I addressed the main blukheads in my boat 2 seasons ago. On mine, it was the port side that was rotted, which required taking half of the head apart to get at. Because the wall enclosing the head is part of the bulkhead assembly I did not completely remove it. The bulkhead was a sandwich if 3 pieces of 1/2", one of these being part of that wall. I relaminated two new pieces dto that and filled the rotted are of the remaining one with epoxy. I dug out rotted balsa out of the side deck around the chainplates and filled with solid epoxy. I also tabbed the main bulkheads to the side decks as you described. I agree, it should eliminate a lot of flexing and moving in that area.
Hi all I am in the process of replacing the starboard main bulkhead. I just took possesion of hull #50 in February and have a long list of tasks. I have attached a picture as it sits ready for the bulkhead to be installed. I will do the final fit tomorrow and then seal the edges with WEST. It will be set into place and screwed to the locker then glassed in in two stages.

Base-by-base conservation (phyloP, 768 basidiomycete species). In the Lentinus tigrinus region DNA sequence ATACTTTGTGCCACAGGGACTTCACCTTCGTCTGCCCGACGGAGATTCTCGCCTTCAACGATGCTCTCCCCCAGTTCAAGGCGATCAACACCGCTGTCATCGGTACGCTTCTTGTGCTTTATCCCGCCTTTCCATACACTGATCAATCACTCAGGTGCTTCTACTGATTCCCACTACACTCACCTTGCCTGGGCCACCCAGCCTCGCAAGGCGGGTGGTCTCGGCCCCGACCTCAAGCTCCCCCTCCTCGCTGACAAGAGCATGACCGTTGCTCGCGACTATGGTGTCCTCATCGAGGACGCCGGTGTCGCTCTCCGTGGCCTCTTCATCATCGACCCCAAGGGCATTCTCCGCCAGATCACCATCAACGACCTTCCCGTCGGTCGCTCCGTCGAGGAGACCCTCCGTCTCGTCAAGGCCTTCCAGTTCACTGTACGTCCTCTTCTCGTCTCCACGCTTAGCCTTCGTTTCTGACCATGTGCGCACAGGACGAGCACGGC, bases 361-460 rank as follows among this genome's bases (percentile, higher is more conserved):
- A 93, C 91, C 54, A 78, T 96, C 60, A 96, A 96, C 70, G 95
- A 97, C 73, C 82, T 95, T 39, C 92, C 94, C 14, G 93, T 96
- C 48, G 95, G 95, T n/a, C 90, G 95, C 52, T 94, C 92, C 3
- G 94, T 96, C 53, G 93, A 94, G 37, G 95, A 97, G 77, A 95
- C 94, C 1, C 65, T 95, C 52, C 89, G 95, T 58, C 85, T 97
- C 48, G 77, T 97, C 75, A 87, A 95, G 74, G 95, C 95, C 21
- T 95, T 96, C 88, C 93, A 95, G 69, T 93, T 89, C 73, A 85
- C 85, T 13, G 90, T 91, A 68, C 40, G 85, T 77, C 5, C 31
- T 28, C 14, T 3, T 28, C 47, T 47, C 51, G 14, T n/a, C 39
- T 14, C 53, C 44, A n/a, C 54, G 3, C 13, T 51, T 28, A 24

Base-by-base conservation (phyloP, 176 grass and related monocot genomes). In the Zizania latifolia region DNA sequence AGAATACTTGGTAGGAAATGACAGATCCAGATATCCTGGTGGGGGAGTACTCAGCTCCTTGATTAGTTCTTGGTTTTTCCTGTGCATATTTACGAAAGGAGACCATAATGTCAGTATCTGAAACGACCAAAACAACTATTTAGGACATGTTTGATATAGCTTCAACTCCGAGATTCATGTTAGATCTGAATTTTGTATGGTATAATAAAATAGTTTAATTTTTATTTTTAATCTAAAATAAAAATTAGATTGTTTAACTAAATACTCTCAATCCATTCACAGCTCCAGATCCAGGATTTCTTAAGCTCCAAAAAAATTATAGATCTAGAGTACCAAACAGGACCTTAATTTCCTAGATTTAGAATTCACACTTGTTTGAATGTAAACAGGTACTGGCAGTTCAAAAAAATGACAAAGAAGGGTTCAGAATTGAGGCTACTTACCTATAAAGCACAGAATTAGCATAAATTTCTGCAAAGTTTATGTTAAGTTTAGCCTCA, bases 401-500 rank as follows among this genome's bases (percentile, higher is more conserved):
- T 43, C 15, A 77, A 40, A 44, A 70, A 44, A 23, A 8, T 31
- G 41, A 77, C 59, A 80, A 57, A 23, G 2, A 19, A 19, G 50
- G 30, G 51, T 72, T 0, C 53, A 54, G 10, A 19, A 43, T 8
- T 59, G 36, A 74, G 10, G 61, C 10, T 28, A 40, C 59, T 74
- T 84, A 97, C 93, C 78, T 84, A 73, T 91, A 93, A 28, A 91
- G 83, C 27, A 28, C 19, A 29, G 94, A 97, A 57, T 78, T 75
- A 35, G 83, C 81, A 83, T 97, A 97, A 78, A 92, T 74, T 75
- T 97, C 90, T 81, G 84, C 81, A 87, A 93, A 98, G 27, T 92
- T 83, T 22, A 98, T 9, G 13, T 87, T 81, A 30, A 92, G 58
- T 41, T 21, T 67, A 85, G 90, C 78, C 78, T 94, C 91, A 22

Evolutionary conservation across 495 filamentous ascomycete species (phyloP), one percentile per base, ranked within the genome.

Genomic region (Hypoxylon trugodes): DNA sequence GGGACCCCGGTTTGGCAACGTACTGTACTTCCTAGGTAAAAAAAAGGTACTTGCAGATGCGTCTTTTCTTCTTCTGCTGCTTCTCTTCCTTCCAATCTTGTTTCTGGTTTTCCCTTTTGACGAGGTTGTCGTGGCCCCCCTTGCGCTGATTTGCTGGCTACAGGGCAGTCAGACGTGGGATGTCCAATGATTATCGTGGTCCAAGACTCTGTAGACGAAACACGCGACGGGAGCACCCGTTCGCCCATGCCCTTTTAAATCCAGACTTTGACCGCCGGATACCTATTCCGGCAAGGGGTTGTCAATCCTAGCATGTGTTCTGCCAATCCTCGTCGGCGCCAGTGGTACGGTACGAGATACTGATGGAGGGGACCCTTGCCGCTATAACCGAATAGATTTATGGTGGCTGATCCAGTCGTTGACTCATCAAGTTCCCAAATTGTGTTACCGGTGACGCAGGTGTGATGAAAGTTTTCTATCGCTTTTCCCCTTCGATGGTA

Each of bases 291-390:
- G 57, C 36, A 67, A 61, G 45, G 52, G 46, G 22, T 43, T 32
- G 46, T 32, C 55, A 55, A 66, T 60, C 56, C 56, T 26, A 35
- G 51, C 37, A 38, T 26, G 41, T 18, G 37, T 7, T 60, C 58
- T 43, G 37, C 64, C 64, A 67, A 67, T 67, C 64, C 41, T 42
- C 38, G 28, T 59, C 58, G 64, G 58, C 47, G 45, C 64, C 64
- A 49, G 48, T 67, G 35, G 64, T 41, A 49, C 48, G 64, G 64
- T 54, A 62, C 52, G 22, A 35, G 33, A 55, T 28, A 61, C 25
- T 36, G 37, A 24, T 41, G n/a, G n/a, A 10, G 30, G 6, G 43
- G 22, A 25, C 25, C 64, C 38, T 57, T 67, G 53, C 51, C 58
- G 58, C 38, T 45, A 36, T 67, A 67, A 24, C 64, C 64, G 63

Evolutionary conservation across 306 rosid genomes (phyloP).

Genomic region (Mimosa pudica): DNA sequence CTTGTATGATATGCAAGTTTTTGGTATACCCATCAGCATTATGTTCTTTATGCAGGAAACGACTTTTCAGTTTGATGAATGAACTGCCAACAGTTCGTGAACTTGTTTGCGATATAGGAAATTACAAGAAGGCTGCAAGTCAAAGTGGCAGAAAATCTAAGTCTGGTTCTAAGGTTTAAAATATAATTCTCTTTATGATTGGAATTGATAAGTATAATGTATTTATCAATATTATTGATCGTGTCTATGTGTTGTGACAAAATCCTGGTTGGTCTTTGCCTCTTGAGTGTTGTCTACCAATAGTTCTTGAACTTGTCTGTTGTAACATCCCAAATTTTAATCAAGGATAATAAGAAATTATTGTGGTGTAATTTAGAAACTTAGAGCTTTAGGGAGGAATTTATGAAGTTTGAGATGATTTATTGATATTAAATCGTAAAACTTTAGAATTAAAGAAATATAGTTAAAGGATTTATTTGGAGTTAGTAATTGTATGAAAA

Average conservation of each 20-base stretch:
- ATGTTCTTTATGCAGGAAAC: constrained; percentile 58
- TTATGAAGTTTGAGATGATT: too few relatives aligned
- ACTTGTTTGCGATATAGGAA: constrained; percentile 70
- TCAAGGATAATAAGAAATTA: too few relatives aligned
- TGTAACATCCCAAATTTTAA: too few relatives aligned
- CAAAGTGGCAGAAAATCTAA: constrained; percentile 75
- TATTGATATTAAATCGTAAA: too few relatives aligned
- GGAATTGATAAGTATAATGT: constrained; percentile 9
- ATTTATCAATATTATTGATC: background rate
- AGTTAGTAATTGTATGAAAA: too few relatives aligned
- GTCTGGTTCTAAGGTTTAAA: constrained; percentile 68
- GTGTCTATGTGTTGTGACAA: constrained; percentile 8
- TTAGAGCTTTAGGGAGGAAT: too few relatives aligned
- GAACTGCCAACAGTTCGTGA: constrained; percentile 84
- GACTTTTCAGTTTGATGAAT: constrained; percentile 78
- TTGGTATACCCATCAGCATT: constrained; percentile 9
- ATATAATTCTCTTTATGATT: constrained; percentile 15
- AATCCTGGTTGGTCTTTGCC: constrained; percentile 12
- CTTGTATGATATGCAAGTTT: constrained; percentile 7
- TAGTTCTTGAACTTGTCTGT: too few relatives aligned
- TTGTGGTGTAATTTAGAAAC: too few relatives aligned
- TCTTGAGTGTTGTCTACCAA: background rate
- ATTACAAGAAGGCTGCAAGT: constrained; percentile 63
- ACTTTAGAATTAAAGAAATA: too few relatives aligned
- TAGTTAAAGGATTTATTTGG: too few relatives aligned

In removing the old bulkhead that was in really bad shape, we noticed one of the primary reasons that it rotted was that the top of the bulkhead was not sealed and water could easily soak down the laminate. Also they drilled down into the centre of the plywood so they could run the wire for the cabin lamp. This provided a place for water to sit. I cut out the sub deck around the chain plates and found only a small area that had rot. All wet coring was removed and replaced with a foam core. You can see the repair in the picture. We will be glassing the side deck firmly to the top of the bulkhead which should keep the chain plates from moving relative to the deck so leakage should not be as much of a problem.
You certainly want to give this area attention so hopefully you do not end up with this job.